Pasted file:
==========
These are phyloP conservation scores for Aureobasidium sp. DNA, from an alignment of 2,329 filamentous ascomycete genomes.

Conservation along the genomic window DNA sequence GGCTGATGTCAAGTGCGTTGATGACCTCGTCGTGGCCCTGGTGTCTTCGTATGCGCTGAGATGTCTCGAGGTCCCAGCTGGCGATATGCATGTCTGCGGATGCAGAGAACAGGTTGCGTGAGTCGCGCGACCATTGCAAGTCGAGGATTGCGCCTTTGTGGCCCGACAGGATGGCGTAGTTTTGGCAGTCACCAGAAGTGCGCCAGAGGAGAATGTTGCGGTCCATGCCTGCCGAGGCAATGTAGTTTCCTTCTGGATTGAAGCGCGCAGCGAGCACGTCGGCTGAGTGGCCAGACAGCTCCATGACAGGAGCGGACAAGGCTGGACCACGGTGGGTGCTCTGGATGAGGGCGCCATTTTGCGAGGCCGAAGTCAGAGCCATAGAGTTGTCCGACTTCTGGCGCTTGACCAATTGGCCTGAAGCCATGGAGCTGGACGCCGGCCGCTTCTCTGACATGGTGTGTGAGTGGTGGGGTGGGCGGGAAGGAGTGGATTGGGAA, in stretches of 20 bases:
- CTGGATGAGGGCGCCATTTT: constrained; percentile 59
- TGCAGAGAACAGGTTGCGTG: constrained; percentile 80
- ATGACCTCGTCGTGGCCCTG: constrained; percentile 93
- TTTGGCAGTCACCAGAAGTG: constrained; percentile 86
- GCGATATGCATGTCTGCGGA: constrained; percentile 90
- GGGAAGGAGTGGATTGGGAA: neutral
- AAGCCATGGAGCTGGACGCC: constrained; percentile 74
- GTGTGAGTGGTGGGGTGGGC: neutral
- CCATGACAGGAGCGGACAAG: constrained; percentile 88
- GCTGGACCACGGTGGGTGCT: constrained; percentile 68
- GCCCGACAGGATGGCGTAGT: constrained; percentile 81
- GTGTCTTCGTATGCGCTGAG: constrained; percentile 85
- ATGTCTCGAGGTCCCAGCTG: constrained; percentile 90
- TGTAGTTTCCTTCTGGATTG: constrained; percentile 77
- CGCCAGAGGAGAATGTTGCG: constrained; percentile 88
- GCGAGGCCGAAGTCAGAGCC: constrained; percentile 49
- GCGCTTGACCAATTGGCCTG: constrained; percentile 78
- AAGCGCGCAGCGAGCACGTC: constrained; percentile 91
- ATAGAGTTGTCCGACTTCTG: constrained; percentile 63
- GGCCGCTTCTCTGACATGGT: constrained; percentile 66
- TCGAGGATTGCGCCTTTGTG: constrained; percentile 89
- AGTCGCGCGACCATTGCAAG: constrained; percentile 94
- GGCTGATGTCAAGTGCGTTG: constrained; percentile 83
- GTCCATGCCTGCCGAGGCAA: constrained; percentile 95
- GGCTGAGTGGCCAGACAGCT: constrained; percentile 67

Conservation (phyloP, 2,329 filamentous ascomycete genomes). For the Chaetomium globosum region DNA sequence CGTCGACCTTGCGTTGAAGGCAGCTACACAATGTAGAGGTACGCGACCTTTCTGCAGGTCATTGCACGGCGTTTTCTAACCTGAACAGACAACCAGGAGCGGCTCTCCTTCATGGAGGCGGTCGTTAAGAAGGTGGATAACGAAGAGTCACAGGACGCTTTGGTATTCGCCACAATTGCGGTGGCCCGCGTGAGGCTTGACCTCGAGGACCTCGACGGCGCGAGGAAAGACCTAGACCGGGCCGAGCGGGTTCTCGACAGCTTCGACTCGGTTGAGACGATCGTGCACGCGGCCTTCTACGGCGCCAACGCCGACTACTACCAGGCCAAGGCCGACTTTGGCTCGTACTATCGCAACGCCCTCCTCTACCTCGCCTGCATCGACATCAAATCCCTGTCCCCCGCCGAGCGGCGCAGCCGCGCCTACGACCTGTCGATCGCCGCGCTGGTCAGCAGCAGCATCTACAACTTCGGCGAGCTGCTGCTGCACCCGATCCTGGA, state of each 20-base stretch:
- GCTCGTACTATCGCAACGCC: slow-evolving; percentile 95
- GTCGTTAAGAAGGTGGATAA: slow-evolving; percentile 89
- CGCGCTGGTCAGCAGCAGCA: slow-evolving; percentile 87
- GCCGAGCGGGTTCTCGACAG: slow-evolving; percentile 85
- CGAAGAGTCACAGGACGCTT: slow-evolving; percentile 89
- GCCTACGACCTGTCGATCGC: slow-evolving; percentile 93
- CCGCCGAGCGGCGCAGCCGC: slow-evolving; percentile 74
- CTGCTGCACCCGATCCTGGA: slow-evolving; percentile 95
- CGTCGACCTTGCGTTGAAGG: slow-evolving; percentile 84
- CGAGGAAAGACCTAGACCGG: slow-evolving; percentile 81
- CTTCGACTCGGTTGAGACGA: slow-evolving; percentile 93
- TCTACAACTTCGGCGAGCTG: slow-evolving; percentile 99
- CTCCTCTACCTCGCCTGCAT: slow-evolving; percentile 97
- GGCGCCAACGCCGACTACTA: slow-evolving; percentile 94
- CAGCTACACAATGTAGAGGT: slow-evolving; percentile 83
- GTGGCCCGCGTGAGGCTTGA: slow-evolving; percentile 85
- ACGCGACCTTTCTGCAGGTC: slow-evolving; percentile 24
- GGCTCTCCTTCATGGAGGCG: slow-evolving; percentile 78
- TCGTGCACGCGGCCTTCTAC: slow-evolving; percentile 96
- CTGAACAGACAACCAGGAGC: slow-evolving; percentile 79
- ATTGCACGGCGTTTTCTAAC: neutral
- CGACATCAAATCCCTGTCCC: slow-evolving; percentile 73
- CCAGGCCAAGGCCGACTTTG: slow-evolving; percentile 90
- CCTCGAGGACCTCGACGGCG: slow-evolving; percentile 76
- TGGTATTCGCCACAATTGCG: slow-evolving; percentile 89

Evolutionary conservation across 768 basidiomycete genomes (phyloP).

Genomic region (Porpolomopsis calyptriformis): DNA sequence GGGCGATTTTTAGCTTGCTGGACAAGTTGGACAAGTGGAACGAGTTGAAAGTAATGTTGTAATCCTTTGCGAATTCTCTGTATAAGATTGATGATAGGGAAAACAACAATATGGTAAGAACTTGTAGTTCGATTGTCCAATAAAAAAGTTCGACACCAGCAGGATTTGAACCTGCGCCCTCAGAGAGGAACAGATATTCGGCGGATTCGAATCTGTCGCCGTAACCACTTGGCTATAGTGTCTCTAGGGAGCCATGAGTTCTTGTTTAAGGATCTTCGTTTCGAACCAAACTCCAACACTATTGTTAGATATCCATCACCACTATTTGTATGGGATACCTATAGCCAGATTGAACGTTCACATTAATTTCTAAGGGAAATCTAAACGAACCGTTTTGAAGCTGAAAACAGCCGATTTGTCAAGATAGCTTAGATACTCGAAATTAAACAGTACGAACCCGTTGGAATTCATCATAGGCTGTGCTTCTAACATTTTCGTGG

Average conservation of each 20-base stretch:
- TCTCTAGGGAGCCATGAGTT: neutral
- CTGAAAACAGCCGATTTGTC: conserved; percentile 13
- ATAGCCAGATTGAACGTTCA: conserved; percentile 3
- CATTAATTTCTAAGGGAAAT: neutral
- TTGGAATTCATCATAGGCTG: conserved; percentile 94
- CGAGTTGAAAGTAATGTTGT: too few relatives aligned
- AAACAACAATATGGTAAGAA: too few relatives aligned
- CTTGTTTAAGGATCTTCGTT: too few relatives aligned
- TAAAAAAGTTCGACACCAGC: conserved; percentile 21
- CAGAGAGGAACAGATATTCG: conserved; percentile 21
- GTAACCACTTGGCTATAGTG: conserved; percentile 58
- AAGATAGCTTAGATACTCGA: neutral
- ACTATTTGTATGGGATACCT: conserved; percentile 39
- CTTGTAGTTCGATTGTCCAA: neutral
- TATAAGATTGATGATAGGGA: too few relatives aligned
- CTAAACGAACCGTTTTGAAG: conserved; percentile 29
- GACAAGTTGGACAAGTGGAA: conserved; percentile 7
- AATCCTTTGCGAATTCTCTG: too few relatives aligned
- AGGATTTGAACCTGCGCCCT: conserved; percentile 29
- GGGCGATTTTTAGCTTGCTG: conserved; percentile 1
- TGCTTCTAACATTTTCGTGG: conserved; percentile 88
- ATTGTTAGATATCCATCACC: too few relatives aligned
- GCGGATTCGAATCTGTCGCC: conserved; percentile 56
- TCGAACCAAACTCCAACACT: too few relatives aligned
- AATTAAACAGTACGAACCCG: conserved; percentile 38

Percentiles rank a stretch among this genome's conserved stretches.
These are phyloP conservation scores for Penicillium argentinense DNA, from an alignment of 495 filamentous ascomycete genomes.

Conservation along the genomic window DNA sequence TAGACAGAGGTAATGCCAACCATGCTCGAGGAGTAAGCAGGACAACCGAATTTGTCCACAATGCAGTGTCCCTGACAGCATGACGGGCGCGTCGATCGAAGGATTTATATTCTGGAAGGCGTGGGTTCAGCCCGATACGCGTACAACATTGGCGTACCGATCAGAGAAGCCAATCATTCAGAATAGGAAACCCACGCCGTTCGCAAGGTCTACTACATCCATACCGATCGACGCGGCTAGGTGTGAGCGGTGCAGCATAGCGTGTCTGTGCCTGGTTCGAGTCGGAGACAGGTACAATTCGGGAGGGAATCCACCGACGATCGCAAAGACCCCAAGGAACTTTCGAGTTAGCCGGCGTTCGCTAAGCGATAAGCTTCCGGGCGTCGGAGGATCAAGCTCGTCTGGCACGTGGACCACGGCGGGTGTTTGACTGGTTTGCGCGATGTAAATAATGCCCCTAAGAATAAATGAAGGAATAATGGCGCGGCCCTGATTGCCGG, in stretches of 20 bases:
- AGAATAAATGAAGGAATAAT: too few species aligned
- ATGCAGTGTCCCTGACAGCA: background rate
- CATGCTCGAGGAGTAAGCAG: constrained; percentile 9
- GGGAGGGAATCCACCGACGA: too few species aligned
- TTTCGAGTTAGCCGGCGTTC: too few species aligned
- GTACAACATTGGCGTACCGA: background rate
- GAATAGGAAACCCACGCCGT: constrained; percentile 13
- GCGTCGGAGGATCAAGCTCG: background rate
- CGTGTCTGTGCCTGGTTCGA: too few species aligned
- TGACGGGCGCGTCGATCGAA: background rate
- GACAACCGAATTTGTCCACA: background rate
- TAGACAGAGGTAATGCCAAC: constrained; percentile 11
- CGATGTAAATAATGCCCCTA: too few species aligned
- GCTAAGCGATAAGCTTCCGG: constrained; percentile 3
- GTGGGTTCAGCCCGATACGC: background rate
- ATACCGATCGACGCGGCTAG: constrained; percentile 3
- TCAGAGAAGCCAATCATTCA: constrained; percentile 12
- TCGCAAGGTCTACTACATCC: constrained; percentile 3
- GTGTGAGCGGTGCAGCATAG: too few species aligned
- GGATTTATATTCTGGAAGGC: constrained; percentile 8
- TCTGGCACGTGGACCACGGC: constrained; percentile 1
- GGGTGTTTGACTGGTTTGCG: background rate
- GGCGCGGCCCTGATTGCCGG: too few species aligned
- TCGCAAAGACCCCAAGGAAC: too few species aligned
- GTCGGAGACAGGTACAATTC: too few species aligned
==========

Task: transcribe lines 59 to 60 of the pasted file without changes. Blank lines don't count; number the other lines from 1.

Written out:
- ATAGCCAGATTGAACGTTCA: conserved; percentile 3
- CATTAATTTCTAAGGGAAAT: neutral